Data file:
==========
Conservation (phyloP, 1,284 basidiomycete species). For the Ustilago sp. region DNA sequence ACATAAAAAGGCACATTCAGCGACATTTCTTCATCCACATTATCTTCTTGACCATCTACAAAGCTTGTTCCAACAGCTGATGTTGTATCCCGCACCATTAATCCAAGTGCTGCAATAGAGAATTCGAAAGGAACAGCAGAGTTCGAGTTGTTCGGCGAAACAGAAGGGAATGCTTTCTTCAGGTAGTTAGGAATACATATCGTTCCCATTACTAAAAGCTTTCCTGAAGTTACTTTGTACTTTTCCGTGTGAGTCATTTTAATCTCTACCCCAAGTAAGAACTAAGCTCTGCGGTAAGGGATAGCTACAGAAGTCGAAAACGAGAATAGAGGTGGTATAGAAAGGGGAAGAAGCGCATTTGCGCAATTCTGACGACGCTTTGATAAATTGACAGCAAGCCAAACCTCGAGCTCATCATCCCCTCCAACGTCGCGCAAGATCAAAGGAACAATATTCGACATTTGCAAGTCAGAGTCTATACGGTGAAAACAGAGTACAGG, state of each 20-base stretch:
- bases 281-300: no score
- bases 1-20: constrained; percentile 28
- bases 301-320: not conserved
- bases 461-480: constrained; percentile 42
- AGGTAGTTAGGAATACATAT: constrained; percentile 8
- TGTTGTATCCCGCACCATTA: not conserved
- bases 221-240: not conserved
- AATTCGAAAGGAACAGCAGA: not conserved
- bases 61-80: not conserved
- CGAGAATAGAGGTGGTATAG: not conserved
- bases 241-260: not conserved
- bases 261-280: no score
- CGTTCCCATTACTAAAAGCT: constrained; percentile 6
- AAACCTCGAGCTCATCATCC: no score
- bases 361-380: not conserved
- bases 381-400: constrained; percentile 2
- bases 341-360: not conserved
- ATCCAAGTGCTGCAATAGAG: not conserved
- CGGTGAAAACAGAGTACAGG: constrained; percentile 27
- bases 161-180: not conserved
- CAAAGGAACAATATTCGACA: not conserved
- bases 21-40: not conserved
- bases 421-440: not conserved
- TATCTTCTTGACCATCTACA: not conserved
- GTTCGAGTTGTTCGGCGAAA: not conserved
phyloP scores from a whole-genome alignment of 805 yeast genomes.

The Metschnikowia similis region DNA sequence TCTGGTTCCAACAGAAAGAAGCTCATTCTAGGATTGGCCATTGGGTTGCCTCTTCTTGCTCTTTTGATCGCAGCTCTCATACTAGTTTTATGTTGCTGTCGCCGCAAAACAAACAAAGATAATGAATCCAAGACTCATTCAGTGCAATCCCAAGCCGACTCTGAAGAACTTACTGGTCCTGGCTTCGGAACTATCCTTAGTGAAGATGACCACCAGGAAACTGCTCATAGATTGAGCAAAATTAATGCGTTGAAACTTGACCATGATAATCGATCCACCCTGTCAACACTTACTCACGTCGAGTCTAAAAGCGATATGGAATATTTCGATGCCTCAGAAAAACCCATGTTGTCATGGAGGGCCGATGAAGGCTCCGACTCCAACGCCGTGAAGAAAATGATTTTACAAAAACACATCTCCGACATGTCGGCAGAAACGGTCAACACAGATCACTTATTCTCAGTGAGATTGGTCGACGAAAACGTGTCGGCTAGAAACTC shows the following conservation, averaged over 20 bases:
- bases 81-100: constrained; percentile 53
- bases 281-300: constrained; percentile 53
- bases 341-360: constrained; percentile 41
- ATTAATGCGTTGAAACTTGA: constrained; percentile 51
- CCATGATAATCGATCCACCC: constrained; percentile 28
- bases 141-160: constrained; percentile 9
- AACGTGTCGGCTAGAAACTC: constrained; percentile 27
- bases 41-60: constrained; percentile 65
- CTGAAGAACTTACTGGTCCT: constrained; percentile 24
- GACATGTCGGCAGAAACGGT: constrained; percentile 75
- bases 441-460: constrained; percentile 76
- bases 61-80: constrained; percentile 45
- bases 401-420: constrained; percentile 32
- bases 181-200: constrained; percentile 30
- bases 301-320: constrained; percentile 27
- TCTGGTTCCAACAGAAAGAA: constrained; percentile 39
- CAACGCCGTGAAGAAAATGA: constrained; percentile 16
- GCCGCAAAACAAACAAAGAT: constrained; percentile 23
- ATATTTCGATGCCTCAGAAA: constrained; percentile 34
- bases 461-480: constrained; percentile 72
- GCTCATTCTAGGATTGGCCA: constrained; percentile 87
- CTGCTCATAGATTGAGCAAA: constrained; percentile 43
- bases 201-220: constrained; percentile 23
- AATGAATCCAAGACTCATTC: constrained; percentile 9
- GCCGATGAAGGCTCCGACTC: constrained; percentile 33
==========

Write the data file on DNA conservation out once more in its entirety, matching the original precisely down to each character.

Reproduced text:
Conservation (phyloP, 1,284 basidiomycete species). For the Ustilago sp. region DNA sequence ACATAAAAAGGCACATTCAGCGACATTTCTTCATCCACATTATCTTCTTGACCATCTACAAAGCTTGTTCCAACAGCTGATGTTGTATCCCGCACCATTAATCCAAGTGCTGCAATAGAGAATTCGAAAGGAACAGCAGAGTTCGAGTTGTTCGGCGAAACAGAAGGGAATGCTTTCTTCAGGTAGTTAGGAATACATATCGTTCCCATTACTAAAAGCTTTCCTGAAGTTACTTTGTACTTTTCCGTGTGAGTCATTTTAATCTCTACCCCAAGTAAGAACTAAGCTCTGCGGTAAGGGATAGCTACAGAAGTCGAAAACGAGAATAGAGGTGGTATAGAAAGGGGAAGAAGCGCATTTGCGCAATTCTGACGACGCTTTGATAAATTGACAGCAAGCCAAACCTCGAGCTCATCATCCCCTCCAACGTCGCGCAAGATCAAAGGAACAATATTCGACATTTGCAAGTCAGAGTCTATACGGTGAAAACAGAGTACAGG, state of each 20-base stretch:
- bases 281-300: no score
- bases 1-20: constrained; percentile 28
- bases 301-320: not conserved
- bases 461-480: constrained; percentile 42
- AGGTAGTTAGGAATACATAT: constrained; percentile 8
- TGTTGTATCCCGCACCATTA: not conserved
- bases 221-240: not conserved
- AATTCGAAAGGAACAGCAGA: not conserved
- bases 61-80: not conserved
- CGAGAATAGAGGTGGTATAG: not conserved
- bases 241-260: not conserved
- bases 261-280: no score
- CGTTCCCATTACTAAAAGCT: constrained; percentile 6
- AAACCTCGAGCTCATCATCC: no score
- bases 361-380: not conserved
- bases 381-400: constrained; percentile 2
- bases 341-360: not conserved
- ATCCAAGTGCTGCAATAGAG: not conserved
- CGGTGAAAACAGAGTACAGG: constrained; percentile 27
- bases 161-180: not conserved
- CAAAGGAACAATATTCGACA: not conserved
- bases 21-40: not conserved
- bases 421-440: not conserved
- TATCTTCTTGACCATCTACA: not conserved
- GTTCGAGTTGTTCGGCGAAA: not conserved
phyloP scores from a whole-genome alignment of 805 yeast genomes.

The Metschnikowia similis region DNA sequence TCTGGTTCCAACAGAAAGAAGCTCATTCTAGGATTGGCCATTGGGTTGCCTCTTCTTGCTCTTTTGATCGCAGCTCTCATACTAGTTTTATGTTGCTGTCGCCGCAAAACAAACAAAGATAATGAATCCAAGACTCATTCAGTGCAATCCCAAGCCGACTCTGAAGAACTTACTGGTCCTGGCTTCGGAACTATCCTTAGTGAAGATGACCACCAGGAAACTGCTCATAGATTGAGCAAAATTAATGCGTTGAAACTTGACCATGATAATCGATCCACCCTGTCAACACTTACTCACGTCGAGTCTAAAAGCGATATGGAATATTTCGATGCCTCAGAAAAACCCATGTTGTCATGGAGGGCCGATGAAGGCTCCGACTCCAACGCCGTGAAGAAAATGATTTTACAAAAACACATCTCCGACATGTCGGCAGAAACGGTCAACACAGATCACTTATTCTCAGTGAGATTGGTCGACGAAAACGTGTCGGCTAGAAACTC shows the following conservation, averaged over 20 bases:
- bases 81-100: constrained; percentile 53
- bases 281-300: constrained; percentile 53
- bases 341-360: constrained; percentile 41
- ATTAATGCGTTGAAACTTGA: constrained; percentile 51
- CCATGATAATCGATCCACCC: constrained; percentile 28
- bases 141-160: constrained; percentile 9
- AACGTGTCGGCTAGAAACTC: constrained; percentile 27
- bases 41-60: constrained; percentile 65
- CTGAAGAACTTACTGGTCCT: constrained; percentile 24
- GACATGTCGGCAGAAACGGT: constrained; percentile 75
- bases 441-460: constrained; percentile 76
- bases 61-80: constrained; percentile 45
- bases 401-420: constrained; percentile 32
- bases 181-200: constrained; percentile 30
- bases 301-320: constrained; percentile 27
- TCTGGTTCCAACAGAAAGAA: constrained; percentile 39
- CAACGCCGTGAAGAAAATGA: constrained; percentile 16
- GCCGCAAAACAAACAAAGAT: constrained; percentile 23
- ATATTTCGATGCCTCAGAAA: constrained; percentile 34
- bases 461-480: constrained; percentile 72
- GCTCATTCTAGGATTGGCCA: constrained; percentile 87
- CTGCTCATAGATTGAGCAAA: constrained; percentile 43
- bases 201-220: constrained; percentile 23
- AATGAATCCAAGACTCATTC: constrained; percentile 9
- GCCGATGAAGGCTCCGACTC: constrained; percentile 33